i posted this at catholic answers, but any time i post something like this, it gets removed etc. they have very high censorship there.
"To all the apostles, after His resurrection, He gives an equal power...the other Apostles also were what Peter was, endued with an equal fellowship both of honor and power..."(On the Unity of the Catholic Church, 4)
Cyprian once called a council of 87 bishops in Carthage. The purpose of that council, according to The Ante-Nicene Fathers, vol. V, was:
When Stephen, bishop of Rome, had by his letters condemned the decree of the African Council on the Baptism of Heretics, Cyprian lost no time in holding another council at Carthage with a greater number of bishops. ("The Seventh Council of Carthage, Under Cyprian, Concerning the Baptism of Heretics")
That council declared, in the very first paragraph of its report of proceedings:
For neither does any of us set himself up as a bishop of bishops, nor by tyrannical terror does any compel his colleague to the necessity of obedience; since every bishop, according to the allowance of his liberty and power, has his own proper right of judgment, and can no more be judged by another than he himself can judge another. (ibid.)"
If St. Cyprian believed that the bishop of Rome was pope and had primacy over all other bishops, he sure had a strange way of showing it!
How great sin have you (Stephen) heaped up for yourself, when you cut yourself off from so many flocks! For it is yourself that you have cut off. Do not deceive yourself, since he is really the schismatic who has made himself an apostate from the communion of ecclesiastical unity. For while you think that all may be excommunicated by you, you have excommunicated yourself alone from all (Epistle 74.24).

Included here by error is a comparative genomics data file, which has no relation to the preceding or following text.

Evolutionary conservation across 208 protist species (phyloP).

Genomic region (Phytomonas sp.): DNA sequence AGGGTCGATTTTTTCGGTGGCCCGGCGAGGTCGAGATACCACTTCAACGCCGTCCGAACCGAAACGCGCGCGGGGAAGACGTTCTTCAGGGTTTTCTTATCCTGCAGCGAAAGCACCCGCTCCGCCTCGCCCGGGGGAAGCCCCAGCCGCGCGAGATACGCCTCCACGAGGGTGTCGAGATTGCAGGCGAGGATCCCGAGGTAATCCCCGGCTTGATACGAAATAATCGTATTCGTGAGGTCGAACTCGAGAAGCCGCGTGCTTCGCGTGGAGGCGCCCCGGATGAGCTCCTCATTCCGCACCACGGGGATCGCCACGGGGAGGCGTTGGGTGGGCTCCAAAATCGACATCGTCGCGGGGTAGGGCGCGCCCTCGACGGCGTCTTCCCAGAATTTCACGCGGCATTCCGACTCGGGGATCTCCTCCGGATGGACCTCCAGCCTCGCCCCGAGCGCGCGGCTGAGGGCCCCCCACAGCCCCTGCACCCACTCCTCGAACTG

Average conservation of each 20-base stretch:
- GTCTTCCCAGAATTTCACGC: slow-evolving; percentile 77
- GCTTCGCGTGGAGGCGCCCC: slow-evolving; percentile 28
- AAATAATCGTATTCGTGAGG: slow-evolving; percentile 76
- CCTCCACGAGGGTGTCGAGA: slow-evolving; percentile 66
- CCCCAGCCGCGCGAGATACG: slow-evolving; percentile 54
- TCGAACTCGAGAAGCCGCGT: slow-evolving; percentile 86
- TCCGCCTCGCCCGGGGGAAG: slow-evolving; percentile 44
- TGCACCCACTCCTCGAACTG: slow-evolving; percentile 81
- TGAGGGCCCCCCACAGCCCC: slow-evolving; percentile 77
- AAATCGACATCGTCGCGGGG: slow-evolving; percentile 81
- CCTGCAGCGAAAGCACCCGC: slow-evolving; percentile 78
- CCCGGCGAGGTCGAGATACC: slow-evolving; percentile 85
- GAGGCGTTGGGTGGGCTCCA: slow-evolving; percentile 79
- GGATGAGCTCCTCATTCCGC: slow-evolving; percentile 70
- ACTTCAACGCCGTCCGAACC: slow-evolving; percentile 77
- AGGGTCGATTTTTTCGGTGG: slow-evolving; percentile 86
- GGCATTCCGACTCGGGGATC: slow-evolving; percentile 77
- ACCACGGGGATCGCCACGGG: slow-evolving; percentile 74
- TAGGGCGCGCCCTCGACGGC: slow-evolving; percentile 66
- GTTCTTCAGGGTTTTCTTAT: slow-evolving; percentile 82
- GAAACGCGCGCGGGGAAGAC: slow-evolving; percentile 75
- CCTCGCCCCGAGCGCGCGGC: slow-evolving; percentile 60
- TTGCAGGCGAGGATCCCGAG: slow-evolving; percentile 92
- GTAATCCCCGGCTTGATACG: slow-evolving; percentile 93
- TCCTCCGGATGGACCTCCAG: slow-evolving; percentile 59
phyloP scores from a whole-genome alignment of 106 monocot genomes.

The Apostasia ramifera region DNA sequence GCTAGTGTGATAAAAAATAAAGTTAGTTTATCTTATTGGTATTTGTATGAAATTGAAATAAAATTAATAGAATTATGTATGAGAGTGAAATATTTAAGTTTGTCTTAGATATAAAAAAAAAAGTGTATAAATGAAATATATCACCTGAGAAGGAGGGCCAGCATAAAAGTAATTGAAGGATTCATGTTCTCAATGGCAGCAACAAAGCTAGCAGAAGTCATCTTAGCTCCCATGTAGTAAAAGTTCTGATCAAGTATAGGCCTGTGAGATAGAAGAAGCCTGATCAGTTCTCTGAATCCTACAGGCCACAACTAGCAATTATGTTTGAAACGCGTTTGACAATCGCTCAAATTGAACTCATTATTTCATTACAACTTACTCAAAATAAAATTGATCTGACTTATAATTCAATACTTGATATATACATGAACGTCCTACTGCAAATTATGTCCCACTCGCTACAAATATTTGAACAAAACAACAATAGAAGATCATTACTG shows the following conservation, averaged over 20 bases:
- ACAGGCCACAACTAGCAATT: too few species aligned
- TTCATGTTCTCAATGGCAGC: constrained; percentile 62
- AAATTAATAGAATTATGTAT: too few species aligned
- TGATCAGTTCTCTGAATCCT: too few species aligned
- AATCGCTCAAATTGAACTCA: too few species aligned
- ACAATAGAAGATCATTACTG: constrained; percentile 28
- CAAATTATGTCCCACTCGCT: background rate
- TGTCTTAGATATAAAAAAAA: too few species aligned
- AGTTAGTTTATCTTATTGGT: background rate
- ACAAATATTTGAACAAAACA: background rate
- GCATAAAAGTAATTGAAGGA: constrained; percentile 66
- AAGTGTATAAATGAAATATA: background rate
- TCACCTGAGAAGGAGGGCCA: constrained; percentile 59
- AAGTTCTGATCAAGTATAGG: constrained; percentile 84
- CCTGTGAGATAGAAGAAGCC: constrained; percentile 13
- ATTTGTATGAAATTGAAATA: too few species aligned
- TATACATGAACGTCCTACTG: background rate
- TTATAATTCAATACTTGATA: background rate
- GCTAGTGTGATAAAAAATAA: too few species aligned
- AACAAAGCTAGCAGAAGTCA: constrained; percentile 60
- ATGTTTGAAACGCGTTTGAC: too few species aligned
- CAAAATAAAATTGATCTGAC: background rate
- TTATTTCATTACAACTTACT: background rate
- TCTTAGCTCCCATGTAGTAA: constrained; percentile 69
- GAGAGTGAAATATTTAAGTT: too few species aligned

"was Cyprian Wrong? No, Cyprian was right, and history remembers him, not Stephen. Numerous writings of St. Cyprian have been preserved, but none of Stephen's.
But our subject here is not whether Cyprian was right. The subject is whether Cyprian can be quoted as proof of papal primacy in the 3rd century church. And clearly, he cannot be.
Even if St. Cyprian was a heretic and dangerous man, the issue is that Catholic apologists are quoting him in defense of the bishop of Rome having the authority of a pope in Cyprian's time. Quoting him out of the context of his life and his other sayings is simply dishonest."
"I, therefore, brethren, who have lived sixty-five years in the Lord, and have met with the brethren throughout the world, and have gone through every Holy Scripture, am not affrighted by terrifying words. For those greater than I have said �we ought to obey God rather than man.� "
councils and popes
The Counsil of NIcea (325 a.d.)
In Canon 6, this council declared that each center was to be ruled by its own bishop and not by one head over all bishops. (Ante Nicene Father, 7:502, "Constitutions of the Holy Apostles")
Pope Gregory, 500AD
"I say it without the least hisitation, whoever calls himself the universal bishop, or desires this title, is by his pride the precursor of the anti-Christ because he thus attempts to raise himself above the others. The error into which he falls springs from pride equal to that of the anti-Christ. For as that wicked one wished to be regarded as exalted above other men, like a god, so likewise whosoever would call himself sole bishop exalteth himself above others"